Truth be told, porn and adult content is everywhere on the web, including other popular mainstream social or curation sites; no matter how you define it or try to scrub it (or force folks to opt in or out of it). And I feel this is what was largely reflected in Karp’s statements on The Colbert Report. Even if those realities are, as some say, likely to “disappoint one of Karp and Yahoo’s key audiences: advertisers.”
This issue of advertising is key to profitability, of course; so it’s not irrelevant. But, as Peter Kafka reports, Tumblr is only showing ads on the dashboards of logged-in users, anyway. “Non-story. Tumblr is the Internet. It’s a dashboard follower model, opt-in.”
In Karp’s defense, he quickly responded to Tumblr user upset and “clarified” a few things about the NSFW/adult content policies (greater details of which can also be found in Violet Blue’s recent article at ZDNet). But another issue stands out here…
In point three of his censorship response, Karp wrote:
Earlier this year, in an effort to discourage some not-so-nice people from using Tumblr as free hosting for spammy commercial porn sites, we started delisting this tiny subset of blogs from search engines like Google.
Like Ms Naughty, I wondered just what this meant. “Spammy” can be just as subjective as “pornography”; what are the guidelines? According to the Tumblr Community Guidelines, under “Spam” the following is listed:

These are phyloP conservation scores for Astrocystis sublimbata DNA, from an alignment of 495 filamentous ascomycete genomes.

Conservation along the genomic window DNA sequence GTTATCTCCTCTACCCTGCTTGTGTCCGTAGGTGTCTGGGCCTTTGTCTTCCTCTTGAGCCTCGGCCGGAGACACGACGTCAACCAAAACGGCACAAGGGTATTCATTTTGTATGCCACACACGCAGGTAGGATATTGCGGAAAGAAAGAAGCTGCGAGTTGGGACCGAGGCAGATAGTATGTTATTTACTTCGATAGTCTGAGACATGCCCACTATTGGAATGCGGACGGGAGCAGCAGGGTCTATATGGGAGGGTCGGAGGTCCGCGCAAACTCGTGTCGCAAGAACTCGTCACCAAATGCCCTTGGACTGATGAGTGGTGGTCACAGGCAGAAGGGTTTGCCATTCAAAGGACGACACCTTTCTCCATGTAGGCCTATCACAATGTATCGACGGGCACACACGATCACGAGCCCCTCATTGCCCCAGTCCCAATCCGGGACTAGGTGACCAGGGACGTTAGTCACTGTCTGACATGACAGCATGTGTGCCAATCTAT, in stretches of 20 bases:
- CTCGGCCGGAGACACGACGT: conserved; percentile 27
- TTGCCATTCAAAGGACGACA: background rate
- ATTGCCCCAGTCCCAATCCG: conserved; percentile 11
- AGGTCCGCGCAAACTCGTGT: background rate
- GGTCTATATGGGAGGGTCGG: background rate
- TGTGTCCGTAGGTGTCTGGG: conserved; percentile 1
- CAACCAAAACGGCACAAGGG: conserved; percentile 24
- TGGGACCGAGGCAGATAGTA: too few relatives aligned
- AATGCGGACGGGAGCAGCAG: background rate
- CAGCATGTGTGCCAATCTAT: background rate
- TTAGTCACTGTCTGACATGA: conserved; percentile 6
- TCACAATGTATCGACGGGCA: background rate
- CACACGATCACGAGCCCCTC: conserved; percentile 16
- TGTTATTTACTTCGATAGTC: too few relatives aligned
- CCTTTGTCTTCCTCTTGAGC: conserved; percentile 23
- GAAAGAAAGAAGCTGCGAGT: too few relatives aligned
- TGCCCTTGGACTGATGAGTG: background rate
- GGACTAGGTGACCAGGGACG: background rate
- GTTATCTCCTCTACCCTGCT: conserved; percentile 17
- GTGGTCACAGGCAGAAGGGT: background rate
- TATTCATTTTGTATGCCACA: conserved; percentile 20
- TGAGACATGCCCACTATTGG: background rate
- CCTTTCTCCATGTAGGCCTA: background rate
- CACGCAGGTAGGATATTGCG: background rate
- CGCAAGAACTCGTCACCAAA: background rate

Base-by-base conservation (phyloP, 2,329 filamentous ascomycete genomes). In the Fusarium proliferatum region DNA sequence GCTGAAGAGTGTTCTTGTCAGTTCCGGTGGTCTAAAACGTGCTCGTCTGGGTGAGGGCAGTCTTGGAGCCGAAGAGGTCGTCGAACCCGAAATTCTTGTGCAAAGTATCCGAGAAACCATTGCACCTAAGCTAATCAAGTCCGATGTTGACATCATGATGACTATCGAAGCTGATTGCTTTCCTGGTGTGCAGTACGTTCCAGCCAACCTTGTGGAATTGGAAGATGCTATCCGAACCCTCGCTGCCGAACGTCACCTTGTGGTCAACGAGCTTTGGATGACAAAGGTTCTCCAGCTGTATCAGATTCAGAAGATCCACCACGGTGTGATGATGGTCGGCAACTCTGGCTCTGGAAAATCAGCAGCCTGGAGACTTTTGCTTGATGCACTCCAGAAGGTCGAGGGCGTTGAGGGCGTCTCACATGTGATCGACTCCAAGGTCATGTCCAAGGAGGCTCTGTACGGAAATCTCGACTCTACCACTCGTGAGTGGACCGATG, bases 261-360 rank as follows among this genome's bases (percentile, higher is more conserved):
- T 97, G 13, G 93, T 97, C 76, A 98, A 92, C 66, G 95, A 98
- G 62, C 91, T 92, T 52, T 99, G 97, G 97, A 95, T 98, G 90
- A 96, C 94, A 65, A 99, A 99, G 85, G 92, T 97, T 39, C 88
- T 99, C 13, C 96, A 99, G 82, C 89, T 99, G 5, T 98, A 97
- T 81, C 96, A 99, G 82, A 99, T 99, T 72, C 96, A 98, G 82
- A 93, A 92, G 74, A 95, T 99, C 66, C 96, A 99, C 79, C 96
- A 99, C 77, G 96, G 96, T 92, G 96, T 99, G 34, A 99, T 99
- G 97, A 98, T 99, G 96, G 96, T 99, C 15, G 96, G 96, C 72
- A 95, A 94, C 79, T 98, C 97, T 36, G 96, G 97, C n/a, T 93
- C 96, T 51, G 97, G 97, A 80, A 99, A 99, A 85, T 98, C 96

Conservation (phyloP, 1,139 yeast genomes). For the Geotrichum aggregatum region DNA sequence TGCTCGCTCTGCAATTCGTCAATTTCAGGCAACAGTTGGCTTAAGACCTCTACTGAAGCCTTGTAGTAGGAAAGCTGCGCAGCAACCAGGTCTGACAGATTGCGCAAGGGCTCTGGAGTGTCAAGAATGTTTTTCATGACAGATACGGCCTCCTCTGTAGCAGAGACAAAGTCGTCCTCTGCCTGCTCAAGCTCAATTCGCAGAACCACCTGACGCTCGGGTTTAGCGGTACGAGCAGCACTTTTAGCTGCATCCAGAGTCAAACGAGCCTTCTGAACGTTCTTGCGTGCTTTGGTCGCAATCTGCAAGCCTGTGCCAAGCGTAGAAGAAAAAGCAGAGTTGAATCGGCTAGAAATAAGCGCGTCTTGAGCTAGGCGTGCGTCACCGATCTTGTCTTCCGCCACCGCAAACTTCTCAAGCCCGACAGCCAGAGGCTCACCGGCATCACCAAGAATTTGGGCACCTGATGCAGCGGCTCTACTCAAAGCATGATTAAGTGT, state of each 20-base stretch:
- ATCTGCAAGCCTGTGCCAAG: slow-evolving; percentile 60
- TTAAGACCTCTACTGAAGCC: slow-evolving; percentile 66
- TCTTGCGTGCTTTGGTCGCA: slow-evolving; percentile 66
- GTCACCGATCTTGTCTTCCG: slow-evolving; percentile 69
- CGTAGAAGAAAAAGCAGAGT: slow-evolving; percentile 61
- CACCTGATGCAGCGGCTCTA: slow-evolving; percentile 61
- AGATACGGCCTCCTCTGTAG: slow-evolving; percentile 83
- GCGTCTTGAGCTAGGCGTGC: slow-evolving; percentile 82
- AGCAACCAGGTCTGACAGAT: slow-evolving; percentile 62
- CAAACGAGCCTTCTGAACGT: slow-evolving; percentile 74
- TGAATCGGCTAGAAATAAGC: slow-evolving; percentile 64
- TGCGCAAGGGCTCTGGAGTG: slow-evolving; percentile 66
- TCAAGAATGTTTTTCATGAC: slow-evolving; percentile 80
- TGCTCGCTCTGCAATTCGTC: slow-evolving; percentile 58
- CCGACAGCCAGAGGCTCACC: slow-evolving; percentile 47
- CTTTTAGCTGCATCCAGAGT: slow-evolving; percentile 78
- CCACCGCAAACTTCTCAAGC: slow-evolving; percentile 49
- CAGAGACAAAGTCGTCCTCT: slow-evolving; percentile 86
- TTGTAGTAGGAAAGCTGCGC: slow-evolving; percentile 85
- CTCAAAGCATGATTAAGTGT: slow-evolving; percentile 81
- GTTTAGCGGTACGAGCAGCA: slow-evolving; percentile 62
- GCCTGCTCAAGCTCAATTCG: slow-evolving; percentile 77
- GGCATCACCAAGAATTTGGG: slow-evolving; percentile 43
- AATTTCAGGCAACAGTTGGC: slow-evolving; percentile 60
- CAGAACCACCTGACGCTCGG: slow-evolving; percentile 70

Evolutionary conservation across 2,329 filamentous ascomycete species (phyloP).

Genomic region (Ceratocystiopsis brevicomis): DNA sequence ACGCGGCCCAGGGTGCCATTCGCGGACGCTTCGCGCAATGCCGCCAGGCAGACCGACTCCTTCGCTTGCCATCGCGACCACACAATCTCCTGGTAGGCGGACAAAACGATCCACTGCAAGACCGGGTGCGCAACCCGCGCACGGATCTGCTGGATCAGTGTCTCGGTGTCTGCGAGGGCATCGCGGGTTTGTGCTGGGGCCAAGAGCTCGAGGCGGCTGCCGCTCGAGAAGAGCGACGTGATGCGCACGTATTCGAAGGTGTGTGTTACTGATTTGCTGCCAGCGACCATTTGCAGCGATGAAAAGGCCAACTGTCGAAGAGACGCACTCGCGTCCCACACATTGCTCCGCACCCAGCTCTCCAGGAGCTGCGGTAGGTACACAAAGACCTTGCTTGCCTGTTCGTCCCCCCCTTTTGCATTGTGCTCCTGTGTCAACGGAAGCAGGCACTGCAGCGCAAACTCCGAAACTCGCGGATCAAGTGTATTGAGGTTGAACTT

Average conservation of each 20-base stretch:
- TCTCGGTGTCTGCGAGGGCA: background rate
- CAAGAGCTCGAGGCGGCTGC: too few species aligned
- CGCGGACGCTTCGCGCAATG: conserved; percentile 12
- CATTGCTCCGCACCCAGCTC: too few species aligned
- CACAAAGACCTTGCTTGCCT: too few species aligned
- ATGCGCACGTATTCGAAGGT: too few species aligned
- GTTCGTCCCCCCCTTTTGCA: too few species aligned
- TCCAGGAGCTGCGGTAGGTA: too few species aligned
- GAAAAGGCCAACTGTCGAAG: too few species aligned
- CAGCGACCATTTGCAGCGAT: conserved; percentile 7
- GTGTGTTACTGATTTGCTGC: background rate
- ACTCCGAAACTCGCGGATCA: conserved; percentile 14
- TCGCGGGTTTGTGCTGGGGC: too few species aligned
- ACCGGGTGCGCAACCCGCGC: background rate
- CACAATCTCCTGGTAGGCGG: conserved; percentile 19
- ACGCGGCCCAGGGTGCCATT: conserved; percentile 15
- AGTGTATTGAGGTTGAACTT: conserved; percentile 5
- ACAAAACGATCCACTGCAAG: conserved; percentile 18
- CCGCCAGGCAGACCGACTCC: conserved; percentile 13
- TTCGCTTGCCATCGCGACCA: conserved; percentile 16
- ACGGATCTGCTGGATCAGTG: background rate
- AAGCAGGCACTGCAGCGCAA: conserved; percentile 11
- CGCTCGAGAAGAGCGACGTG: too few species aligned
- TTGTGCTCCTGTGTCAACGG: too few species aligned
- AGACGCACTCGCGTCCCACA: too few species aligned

Don’t use deceptive means to generate revenue or traffic, or create blogs with the primary purpose of affiliate marketing.
That sentence is more than a little clumsy, so let’s clean it up a bit. The message is “Don’t create blogs with the primary purpose of affiliate marketing.” Hmmm, this is starting to smell of the recent Google Blogger/Blogspot adult blog policy changes which target “blogs which are adult in nature and are displaying advertisements to adult websites.”
I can’t help but feel that the real problem here is people profiting off “dirty money” ~ money that these companies, Yahoo, Google, Tumblr, all leave on the table when they refuse to serve/offer any adult advertising. (The only ones brave enough, smart enough, to actually profit from adult advertising revenues appears to be JuicyAds and BlogAds.) When the search engine ad machines eschew such adult funds, why, then, are they saying we can’t pursue them via affiliate programs? I tell you, this growing pornocalypse has more to do with the finance sector than anyone, even Google & Yahoo, are willing to admit.
It almost makes one long for the good old fashioned mafia… At least that way you knew who was in charge, calling the shots, and there were rules with those shakedowns and payoffs. Now who the hell knows?